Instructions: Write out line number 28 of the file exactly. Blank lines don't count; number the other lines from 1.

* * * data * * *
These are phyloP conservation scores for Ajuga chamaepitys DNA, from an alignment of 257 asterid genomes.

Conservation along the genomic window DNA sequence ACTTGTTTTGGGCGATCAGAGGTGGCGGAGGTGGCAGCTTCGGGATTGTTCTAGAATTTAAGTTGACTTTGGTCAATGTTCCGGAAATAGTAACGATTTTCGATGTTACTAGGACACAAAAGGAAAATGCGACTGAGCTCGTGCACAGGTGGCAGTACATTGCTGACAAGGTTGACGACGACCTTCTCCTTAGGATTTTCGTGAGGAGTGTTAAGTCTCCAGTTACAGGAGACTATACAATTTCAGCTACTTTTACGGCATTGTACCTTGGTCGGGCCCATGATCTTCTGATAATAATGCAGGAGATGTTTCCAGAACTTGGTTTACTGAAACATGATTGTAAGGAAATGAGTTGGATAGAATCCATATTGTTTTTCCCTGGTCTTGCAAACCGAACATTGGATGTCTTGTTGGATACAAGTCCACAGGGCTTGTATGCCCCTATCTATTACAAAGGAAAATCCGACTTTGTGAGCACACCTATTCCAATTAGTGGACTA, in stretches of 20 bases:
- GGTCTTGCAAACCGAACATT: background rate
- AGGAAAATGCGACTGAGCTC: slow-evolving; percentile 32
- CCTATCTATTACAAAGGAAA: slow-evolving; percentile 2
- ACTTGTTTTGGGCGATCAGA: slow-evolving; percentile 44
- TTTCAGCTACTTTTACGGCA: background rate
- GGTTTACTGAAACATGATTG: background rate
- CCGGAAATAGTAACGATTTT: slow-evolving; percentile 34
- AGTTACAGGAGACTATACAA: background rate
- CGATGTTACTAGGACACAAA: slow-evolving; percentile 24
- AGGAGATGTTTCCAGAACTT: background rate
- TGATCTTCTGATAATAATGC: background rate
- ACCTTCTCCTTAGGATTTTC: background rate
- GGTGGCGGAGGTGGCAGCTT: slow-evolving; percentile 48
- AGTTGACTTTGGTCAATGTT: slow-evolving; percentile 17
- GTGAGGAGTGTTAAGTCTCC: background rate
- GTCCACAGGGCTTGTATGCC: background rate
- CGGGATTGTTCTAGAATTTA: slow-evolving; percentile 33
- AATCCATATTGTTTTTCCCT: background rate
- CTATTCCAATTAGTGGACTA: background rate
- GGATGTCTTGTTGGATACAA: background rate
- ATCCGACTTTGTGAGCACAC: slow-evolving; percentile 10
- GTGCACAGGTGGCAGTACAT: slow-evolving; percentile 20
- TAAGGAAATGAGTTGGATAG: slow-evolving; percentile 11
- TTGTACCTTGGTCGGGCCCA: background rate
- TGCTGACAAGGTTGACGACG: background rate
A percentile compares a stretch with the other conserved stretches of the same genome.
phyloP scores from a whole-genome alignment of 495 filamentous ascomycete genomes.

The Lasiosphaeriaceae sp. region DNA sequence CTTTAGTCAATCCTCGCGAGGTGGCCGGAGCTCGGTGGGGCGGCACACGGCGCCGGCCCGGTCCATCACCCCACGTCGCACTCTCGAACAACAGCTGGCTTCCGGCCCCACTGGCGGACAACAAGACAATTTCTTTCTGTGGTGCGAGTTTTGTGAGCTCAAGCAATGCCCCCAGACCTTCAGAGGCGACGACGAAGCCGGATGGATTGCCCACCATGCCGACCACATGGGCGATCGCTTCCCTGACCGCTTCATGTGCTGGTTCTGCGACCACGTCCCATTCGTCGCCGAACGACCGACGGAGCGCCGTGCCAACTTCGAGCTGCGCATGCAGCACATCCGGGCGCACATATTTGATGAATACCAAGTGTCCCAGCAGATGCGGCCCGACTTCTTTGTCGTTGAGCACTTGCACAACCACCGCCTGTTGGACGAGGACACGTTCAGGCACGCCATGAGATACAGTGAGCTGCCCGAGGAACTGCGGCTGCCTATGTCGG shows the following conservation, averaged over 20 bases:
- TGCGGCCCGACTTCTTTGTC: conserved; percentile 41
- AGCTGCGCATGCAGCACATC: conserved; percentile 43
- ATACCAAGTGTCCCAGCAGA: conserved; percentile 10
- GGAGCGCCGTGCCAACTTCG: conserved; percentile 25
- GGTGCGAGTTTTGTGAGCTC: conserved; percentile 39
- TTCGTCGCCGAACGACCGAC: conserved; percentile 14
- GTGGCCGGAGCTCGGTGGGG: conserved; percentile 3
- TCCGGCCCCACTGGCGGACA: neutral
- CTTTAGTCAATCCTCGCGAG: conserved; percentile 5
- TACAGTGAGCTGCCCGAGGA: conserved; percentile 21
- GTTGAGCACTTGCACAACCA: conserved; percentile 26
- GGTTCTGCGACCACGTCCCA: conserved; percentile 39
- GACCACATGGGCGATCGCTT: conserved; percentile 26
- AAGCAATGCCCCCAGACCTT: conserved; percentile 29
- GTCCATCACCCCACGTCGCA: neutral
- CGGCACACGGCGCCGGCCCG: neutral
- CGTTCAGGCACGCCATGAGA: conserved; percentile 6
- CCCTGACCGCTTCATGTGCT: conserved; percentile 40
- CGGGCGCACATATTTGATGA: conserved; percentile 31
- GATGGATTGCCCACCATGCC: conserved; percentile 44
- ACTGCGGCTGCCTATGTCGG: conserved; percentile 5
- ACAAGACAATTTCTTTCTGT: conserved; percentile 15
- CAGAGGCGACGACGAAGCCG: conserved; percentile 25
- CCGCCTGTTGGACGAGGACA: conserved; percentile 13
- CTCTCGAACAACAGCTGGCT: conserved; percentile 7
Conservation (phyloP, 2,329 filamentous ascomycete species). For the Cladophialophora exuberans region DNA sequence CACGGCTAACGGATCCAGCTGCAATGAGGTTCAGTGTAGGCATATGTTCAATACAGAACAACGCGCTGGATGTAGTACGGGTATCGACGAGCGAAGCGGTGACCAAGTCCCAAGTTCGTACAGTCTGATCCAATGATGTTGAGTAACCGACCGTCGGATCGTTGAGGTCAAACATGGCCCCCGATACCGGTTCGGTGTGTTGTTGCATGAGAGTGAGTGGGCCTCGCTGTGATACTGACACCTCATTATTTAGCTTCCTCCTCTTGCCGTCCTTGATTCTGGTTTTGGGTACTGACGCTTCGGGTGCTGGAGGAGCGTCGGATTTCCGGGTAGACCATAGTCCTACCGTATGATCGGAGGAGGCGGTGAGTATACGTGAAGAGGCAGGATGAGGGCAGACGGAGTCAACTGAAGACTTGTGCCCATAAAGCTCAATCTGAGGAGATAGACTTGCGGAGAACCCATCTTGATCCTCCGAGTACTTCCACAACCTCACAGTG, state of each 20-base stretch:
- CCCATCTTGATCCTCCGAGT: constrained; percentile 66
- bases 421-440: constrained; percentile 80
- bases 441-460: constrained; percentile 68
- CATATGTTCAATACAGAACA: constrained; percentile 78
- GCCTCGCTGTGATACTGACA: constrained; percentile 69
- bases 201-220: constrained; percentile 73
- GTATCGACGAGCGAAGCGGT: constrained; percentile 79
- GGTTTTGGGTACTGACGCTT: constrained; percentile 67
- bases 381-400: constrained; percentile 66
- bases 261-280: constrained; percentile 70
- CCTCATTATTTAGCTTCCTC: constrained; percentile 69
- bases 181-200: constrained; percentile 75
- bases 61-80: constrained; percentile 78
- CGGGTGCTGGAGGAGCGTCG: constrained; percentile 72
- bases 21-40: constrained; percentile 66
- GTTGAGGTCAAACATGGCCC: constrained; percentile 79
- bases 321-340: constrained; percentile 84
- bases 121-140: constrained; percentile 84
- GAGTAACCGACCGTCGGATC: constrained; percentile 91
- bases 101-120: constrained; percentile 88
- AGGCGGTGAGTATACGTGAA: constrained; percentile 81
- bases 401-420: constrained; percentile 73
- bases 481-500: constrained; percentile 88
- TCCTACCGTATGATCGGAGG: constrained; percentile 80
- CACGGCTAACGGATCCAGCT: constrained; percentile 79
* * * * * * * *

A percentile compares a stretch with the other conserved stretches of the same genome.